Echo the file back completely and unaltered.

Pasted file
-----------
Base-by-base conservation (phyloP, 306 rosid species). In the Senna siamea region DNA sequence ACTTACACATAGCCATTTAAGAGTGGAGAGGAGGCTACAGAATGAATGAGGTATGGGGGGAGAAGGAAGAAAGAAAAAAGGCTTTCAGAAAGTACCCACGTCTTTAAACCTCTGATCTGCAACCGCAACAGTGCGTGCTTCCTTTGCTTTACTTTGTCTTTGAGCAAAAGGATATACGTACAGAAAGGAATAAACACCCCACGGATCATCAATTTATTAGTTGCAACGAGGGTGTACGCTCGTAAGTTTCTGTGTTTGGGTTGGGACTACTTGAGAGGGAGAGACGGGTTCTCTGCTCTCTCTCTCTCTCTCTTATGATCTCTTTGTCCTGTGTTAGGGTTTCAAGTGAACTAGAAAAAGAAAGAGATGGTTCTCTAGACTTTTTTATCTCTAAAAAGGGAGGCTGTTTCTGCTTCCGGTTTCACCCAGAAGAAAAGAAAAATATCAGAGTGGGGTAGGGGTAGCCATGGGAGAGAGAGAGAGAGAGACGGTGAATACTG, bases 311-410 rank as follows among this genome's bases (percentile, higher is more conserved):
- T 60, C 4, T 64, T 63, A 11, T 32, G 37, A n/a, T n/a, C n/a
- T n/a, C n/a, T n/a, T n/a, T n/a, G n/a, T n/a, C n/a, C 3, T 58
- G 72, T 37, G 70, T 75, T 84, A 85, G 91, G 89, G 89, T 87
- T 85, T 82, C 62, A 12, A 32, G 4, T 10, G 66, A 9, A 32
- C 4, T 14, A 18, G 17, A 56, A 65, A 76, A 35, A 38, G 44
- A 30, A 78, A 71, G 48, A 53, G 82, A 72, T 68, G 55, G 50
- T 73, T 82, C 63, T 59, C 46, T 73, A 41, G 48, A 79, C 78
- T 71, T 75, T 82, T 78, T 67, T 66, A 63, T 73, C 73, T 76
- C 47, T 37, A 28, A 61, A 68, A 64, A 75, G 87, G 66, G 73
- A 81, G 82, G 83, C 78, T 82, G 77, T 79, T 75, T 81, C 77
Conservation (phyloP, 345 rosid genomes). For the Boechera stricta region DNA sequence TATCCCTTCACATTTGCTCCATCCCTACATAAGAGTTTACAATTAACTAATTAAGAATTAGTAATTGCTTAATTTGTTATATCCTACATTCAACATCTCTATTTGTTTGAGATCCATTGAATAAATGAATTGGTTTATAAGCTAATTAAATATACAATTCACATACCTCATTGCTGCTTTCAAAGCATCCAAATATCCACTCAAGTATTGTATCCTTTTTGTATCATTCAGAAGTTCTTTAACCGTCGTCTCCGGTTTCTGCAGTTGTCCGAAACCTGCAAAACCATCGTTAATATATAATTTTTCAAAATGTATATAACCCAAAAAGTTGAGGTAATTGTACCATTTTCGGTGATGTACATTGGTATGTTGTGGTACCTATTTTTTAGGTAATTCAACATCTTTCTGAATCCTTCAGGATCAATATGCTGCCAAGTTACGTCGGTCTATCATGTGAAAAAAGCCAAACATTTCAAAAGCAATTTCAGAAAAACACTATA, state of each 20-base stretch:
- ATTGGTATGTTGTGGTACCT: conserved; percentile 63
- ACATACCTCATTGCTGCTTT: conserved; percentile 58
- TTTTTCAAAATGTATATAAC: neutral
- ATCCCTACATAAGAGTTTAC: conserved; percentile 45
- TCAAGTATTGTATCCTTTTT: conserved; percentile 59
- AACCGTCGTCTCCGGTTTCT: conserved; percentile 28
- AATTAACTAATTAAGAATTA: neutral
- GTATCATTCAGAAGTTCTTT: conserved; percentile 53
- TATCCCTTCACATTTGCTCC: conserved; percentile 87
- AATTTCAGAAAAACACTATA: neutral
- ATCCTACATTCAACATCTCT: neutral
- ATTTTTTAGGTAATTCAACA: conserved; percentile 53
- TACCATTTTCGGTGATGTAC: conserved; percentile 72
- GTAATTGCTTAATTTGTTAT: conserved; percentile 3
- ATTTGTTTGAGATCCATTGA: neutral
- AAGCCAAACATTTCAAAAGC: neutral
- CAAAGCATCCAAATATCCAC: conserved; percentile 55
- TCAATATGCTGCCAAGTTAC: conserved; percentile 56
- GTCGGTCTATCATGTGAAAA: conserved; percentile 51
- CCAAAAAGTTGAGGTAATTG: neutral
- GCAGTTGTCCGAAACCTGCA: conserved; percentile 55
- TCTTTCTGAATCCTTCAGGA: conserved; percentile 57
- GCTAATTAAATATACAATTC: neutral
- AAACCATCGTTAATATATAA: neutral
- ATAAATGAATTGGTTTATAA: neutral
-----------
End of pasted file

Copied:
Base-by-base conservation (phyloP, 306 rosid species). In the Senna siamea region DNA sequence ACTTACACATAGCCATTTAAGAGTGGAGAGGAGGCTACAGAATGAATGAGGTATGGGGGGAGAAGGAAGAAAGAAAAAAGGCTTTCAGAAAGTACCCACGTCTTTAAACCTCTGATCTGCAACCGCAACAGTGCGTGCTTCCTTTGCTTTACTTTGTCTTTGAGCAAAAGGATATACGTACAGAAAGGAATAAACACCCCACGGATCATCAATTTATTAGTTGCAACGAGGGTGTACGCTCGTAAGTTTCTGTGTTTGGGTTGGGACTACTTGAGAGGGAGAGACGGGTTCTCTGCTCTCTCTCTCTCTCTCTTATGATCTCTTTGTCCTGTGTTAGGGTTTCAAGTGAACTAGAAAAAGAAAGAGATGGTTCTCTAGACTTTTTTATCTCTAAAAAGGGAGGCTGTTTCTGCTTCCGGTTTCACCCAGAAGAAAAGAAAAATATCAGAGTGGGGTAGGGGTAGCCATGGGAGAGAGAGAGAGAGAGACGGTGAATACTG, bases 311-410 rank as follows among this genome's bases (percentile, higher is more conserved):
- T 60, C 4, T 64, T 63, A 11, T 32, G 37, A n/a, T n/a, C n/a
- T n/a, C n/a, T n/a, T n/a, T n/a, G n/a, T n/a, C n/a, C 3, T 58
- G 72, T 37, G 70, T 75, T 84, A 85, G 91, G 89, G 89, T 87
- T 85, T 82, C 62, A 12, A 32, G 4, T 10, G 66, A 9, A 32
- C 4, T 14, A 18, G 17, A 56, A 65, A 76, A 35, A 38, G 44
- A 30, A 78, A 71, G 48, A 53, G 82, A 72, T 68, G 55, G 50
- T 73, T 82, C 63, T 59, C 46, T 73, A 41, G 48, A 79, C 78
- T 71, T 75, T 82, T 78, T 67, T 66, A 63, T 73, C 73, T 76
- C 47, T 37, A 28, A 61, A 68, A 64, A 75, G 87, G 66, G 73
- A 81, G 82, G 83, C 78, T 82, G 77, T 79, T 75, T 81, C 77
Conservation (phyloP, 345 rosid genomes). For the Boechera stricta region DNA sequence TATCCCTTCACATTTGCTCCATCCCTACATAAGAGTTTACAATTAACTAATTAAGAATTAGTAATTGCTTAATTTGTTATATCCTACATTCAACATCTCTATTTGTTTGAGATCCATTGAATAAATGAATTGGTTTATAAGCTAATTAAATATACAATTCACATACCTCATTGCTGCTTTCAAAGCATCCAAATATCCACTCAAGTATTGTATCCTTTTTGTATCATTCAGAAGTTCTTTAACCGTCGTCTCCGGTTTCTGCAGTTGTCCGAAACCTGCAAAACCATCGTTAATATATAATTTTTCAAAATGTATATAACCCAAAAAGTTGAGGTAATTGTACCATTTTCGGTGATGTACATTGGTATGTTGTGGTACCTATTTTTTAGGTAATTCAACATCTTTCTGAATCCTTCAGGATCAATATGCTGCCAAGTTACGTCGGTCTATCATGTGAAAAAAGCCAAACATTTCAAAAGCAATTTCAGAAAAACACTATA, state of each 20-base stretch:
- ATTGGTATGTTGTGGTACCT: conserved; percentile 63
- ACATACCTCATTGCTGCTTT: conserved; percentile 58
- TTTTTCAAAATGTATATAAC: neutral
- ATCCCTACATAAGAGTTTAC: conserved; percentile 45
- TCAAGTATTGTATCCTTTTT: conserved; percentile 59
- AACCGTCGTCTCCGGTTTCT: conserved; percentile 28
- AATTAACTAATTAAGAATTA: neutral
- GTATCATTCAGAAGTTCTTT: conserved; percentile 53
- TATCCCTTCACATTTGCTCC: conserved; percentile 87
- AATTTCAGAAAAACACTATA: neutral
- ATCCTACATTCAACATCTCT: neutral
- ATTTTTTAGGTAATTCAACA: conserved; percentile 53
- TACCATTTTCGGTGATGTAC: conserved; percentile 72
- GTAATTGCTTAATTTGTTAT: conserved; percentile 3
- ATTTGTTTGAGATCCATTGA: neutral
- AAGCCAAACATTTCAAAAGC: neutral
- CAAAGCATCCAAATATCCAC: conserved; percentile 55
- TCAATATGCTGCCAAGTTAC: conserved; percentile 56
- GTCGGTCTATCATGTGAAAA: conserved; percentile 51
- CCAAAAAGTTGAGGTAATTG: neutral
- GCAGTTGTCCGAAACCTGCA: conserved; percentile 55
- TCTTTCTGAATCCTTCAGGA: conserved; percentile 57
- GCTAATTAAATATACAATTC: neutral
- AAACCATCGTTAATATATAA: neutral
- ATAAATGAATTGGTTTATAA: neutral